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Date: 25 May 2018
Cereal grains use their awns to "swim" into the soil  

Topic Name: Cereal grains use their awns to "swim" into the soil
Category: Nanobiotechnology
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Research persons: Rivka Elbaum, Liron Zaltzman, Ingo Burgert, Peter Fratzl

Location: Wissenschaftspark Golm, Am Mühlenberg 1,14476 Golm,Munich, Germany


Cereal grains use their awns to

A grain of wild wheat has everything required for plant
propagation - even tools for drilling into the soil. It uses its two awns for
this: in the dry daytime air, these bristles bend outwards. At night, dampened
by the dew, they straighten. Over several days, this movement, similar to the
swimming strokes of a frog, pushes the grain into the soil. This discovery was
made by scientists from the Max Planck Institute of Colloids and Interfaces. The
fine, barb-like silica hairs on the outside of the awn ensure that the seed can
only move downwards. A similar mechanism could use fluctuating humidity levels
to drive micromachines
The awns of the wild wheat are both steering mechanism and
engine at the same time. They guide a ripe grain to the earth with the pointed
end downwards by providing it with the correct balance as it falls. Once the
grain is sticking in the earth, the two bristles transform themselves into a
drill and drive the grain into the tilth. This action is powered solely by the
air which in the habitat of the wild wheat plant is dry during the day and damp
during the night. However, domesticated wheat has lost the ability to perform
this trick

During the day when it is dry, the two awns bend outwards; in the dampness of
the night, they bend towards each other. This is because the cap of the awn, the
side facing towards the other awn, reacts to humidity in a different way from
the side facing outwards, the ridge. This is due to the construction of its
cellulose fibres, which biologists call fibrils. In the cap, the cellulose
fibrils are all parallel to the awn. In the lower section of the ridge of the
awn, they are arranged randomly. That not only makes the ridge ten times as
rigid as the cap, but also makes the awn into a simple drill. Under damp
conditions, all the fibrils swell widthways. This means however that the awn cap
only swells on the side where all the fibres are arranged lengthways. The ridge
of the awn on the other hand stretches as some of the fibres are also at right
angles to the bristle, thus making the whole awn stand up.

Rivka Elbaum, a scientist who was involved in the project and who is a Humboldt
fellow at the Max Planck Institute of Colloids and Interfaces explains:
"The mechanism is similar to that with which pine cones open. The central
area of the ridge functions like a muscle, bending and straightening the
awns." However, on its own, the muscle is not sufficient to allow the
grains to burrow into the soil. That only happens with the help of the fine
silica hairs on their outer side. The hairs act as barbs which we can also feel.
If you run your finger along the awn away from the grain, the awn feels smooth;
towards the grain, the barbs offer tangible resistance.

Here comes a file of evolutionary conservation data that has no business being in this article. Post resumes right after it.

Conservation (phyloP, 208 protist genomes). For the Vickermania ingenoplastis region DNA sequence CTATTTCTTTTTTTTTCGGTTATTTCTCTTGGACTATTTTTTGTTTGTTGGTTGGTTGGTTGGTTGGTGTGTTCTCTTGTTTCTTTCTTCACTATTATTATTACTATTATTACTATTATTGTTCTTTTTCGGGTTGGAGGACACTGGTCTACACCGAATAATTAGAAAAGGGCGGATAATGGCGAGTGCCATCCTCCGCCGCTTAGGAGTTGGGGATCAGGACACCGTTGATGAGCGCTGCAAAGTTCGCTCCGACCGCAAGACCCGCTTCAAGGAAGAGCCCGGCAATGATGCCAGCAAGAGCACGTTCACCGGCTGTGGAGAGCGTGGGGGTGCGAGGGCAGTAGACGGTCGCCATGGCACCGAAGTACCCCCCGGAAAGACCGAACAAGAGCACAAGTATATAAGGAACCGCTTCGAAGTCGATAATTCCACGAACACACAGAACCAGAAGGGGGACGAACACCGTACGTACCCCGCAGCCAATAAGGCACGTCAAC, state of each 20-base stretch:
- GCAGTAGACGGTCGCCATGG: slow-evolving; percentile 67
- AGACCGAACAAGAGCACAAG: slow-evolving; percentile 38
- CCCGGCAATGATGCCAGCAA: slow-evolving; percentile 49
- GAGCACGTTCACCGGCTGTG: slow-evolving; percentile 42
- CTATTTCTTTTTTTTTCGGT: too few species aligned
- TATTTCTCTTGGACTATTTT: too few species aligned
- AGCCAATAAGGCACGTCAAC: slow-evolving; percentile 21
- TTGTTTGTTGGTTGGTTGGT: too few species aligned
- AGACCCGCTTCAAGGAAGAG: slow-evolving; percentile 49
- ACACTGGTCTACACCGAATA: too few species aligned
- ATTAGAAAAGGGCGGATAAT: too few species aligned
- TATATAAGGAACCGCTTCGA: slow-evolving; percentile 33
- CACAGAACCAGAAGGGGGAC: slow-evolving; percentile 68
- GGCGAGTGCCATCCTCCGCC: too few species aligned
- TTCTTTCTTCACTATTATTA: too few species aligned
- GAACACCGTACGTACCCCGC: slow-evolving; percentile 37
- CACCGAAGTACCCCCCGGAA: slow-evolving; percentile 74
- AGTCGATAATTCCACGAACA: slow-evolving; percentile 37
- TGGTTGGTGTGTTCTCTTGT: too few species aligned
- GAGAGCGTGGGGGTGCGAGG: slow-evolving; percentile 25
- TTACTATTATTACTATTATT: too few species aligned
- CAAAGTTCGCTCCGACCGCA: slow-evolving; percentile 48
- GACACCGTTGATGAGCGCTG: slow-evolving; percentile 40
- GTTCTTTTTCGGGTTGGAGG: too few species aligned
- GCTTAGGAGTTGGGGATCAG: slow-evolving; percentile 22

These tiny silica hairs prevent the awns from pushing themselves out of the soil
when the bristles straighten during the night. They can only move into the earth
and thus push the grain a little deeper every night. The scientists discovered
this by wrapping a grain of wheat and the lower section of its awns in a cloth.
The silica hairs caught on the cloth. When the researchers alternately raised
and lowered the humidity, the grain moved a little deeper into the cloth with
every cycle.

"Wild wheat uses this mechanism to disperse itself," says Professor
Peter Fratzl, Director at the Max Planck Institute in Potsdam and Head of the
Research Group. The seed uses its swimming movements to propel itself across the
ground, as well as into the soil. "We have already built simple machines
and muscles modelled on the awn mechanism to convert variations in humidity to
movement." Fratzl sees this as a potential contribution to the use of
renewable energy. "I’m fascinated by the possibility of converting solar
energy to movement in this way." After all, it is the heat of the sun that
dries the air which the dew dampens during the night.

About Researchers:
Prof. Peter Fratzl (Director, Department of Biomaterials)
Planck Institute of Colloids and Interfaces
, Potsdam
Tel.: +49 331 567-9401
Fax: +49 331 567-9402
E-mail: Peter.Fratzl@mpikg-golm.mpg.de

Dr. Ingo Burgert

Max-Planck Institute of Colloids and Interfaces
Department of Biomaterials
14424 Potsdam, Germany
phone: +49-331-567-9432
fax: +49-331-567-9402
email: Ingo.Burgert@mpikg.mpg.de
room 1.213

Rivka Elbaum

Wissenschaftspark Golm, Am Mühlenberg 1
14476 Golm,Tel: +49 (331) 567 - 90,Fax: +49 (331) 567 - 9102

Planck Society,

In The Images:
1. Prof. Peter Fratz
2. A seed drill: I The seed and part of the
awn in the soil (the red arrow is pointing to a silica hair). II When humidity
rises during the night, the awns become erect and push the grain into the soil,
because the hairs prevent any movement out of the soil. III As the airs dries
the next day, the awns bend apart again. This tensions the drill that will push
the seed further into the ground during the following night.

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